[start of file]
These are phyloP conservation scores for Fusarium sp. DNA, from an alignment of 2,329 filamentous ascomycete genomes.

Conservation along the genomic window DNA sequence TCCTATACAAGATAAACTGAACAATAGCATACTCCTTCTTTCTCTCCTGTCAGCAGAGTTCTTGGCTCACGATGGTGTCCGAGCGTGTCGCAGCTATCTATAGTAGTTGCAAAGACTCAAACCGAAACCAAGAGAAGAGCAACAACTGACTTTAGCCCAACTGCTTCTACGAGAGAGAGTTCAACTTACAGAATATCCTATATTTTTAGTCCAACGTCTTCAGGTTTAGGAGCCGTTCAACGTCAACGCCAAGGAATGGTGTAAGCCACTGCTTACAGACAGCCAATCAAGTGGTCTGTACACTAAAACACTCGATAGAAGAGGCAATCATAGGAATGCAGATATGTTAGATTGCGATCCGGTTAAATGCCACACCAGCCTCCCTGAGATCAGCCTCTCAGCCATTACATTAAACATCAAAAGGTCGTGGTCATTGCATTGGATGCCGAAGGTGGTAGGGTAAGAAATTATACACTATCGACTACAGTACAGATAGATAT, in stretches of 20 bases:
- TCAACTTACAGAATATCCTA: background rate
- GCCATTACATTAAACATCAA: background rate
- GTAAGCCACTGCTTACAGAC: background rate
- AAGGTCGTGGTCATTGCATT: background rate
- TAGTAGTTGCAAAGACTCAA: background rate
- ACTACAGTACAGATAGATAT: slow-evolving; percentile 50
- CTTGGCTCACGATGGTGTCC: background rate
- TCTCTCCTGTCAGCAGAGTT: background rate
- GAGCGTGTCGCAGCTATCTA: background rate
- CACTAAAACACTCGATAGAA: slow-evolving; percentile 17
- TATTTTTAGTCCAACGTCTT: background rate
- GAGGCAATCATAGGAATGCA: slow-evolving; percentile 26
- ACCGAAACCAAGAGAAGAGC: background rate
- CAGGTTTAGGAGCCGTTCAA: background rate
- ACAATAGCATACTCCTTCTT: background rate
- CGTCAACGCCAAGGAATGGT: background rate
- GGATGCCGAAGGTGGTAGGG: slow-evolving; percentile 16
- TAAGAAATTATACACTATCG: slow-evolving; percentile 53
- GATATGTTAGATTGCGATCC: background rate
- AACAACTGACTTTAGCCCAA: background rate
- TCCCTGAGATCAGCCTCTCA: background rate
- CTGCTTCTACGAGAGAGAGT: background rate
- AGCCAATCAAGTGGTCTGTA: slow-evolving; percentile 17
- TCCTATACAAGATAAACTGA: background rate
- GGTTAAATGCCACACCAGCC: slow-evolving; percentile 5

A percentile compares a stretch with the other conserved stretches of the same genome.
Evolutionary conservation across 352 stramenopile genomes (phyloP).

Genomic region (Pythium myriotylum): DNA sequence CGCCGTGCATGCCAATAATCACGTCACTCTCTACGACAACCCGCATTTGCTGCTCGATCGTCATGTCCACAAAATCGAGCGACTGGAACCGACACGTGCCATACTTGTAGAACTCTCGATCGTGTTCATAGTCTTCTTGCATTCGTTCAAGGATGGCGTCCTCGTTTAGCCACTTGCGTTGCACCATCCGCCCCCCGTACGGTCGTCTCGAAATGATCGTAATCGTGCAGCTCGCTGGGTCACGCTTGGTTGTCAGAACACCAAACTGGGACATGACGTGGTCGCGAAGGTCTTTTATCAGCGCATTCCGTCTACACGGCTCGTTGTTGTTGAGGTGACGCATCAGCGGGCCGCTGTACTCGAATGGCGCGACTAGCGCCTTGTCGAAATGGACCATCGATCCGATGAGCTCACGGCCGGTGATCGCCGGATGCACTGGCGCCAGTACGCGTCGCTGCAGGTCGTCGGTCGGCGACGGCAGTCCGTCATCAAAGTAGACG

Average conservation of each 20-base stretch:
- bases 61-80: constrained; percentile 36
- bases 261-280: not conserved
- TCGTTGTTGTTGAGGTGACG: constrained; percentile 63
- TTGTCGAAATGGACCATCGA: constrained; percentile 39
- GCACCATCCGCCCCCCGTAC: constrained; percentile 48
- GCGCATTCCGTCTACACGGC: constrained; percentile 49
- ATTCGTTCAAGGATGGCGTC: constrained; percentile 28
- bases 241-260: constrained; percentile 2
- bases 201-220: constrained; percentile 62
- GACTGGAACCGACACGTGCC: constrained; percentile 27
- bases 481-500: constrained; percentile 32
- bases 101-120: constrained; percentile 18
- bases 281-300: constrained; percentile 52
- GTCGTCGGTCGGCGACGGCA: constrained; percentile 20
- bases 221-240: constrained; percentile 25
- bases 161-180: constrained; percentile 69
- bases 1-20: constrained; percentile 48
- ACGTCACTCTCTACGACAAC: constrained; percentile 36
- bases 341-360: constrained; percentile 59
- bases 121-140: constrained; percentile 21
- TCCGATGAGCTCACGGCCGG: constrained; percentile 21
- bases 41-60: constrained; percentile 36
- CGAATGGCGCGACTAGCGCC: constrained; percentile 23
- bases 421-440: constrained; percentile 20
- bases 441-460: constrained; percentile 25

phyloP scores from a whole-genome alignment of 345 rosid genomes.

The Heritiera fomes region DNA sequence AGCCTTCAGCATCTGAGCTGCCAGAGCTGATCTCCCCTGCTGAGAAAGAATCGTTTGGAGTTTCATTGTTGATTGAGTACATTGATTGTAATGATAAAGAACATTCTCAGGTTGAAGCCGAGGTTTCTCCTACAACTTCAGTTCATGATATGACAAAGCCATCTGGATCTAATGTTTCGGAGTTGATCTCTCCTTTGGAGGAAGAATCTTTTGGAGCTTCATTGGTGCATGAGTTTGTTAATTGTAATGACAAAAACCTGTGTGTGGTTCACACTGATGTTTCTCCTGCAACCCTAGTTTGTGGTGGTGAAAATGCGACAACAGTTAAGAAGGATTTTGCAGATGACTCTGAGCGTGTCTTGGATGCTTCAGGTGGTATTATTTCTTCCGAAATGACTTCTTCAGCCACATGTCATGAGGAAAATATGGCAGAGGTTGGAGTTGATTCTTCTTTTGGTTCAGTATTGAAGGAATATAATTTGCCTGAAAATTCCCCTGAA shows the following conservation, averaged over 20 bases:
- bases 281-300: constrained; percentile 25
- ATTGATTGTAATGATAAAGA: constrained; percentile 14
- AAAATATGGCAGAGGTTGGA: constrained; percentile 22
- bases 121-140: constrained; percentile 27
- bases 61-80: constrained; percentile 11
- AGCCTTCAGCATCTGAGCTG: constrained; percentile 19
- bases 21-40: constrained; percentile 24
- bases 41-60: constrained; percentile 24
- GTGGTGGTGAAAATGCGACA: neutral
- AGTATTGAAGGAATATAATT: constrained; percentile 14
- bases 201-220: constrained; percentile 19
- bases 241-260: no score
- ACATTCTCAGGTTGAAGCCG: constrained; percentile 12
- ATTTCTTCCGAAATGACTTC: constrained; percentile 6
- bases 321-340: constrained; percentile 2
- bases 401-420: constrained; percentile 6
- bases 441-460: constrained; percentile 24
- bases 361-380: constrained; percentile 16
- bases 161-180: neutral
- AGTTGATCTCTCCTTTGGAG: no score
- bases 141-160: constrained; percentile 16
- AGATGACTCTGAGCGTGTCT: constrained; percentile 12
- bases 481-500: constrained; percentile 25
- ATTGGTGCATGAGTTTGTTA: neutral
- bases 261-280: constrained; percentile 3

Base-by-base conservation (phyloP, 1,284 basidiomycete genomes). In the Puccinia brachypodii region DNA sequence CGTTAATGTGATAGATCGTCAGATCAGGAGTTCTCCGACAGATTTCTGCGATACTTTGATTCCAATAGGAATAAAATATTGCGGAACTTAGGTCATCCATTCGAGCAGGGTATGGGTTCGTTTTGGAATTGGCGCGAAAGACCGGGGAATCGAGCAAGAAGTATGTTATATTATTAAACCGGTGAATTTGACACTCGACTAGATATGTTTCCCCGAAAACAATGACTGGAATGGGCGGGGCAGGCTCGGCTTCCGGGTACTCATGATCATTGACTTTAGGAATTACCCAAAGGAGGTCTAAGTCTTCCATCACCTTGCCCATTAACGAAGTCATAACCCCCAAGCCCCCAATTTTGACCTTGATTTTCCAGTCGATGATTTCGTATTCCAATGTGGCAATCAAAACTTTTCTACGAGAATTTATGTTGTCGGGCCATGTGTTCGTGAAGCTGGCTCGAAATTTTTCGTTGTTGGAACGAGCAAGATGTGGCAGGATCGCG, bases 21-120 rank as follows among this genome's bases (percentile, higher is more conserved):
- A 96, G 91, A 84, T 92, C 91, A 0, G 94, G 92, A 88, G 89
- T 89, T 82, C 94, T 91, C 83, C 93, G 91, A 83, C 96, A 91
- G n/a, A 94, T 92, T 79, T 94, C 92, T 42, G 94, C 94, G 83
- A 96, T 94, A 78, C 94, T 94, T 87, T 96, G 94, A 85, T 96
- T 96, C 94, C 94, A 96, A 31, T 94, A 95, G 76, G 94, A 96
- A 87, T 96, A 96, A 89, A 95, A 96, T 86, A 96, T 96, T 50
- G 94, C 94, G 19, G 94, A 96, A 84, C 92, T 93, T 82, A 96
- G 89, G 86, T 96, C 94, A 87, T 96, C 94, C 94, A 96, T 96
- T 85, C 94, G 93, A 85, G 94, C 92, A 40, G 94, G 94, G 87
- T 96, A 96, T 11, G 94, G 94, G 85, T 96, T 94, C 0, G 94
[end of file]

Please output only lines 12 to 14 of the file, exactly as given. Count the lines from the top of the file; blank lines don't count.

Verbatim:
- CACTAAAACACTCGATAGAA: slow-evolving; percentile 17
- TATTTTTAGTCCAACGTCTT: background rate
- GAGGCAATCATAGGAATGCA: slow-evolving; percentile 26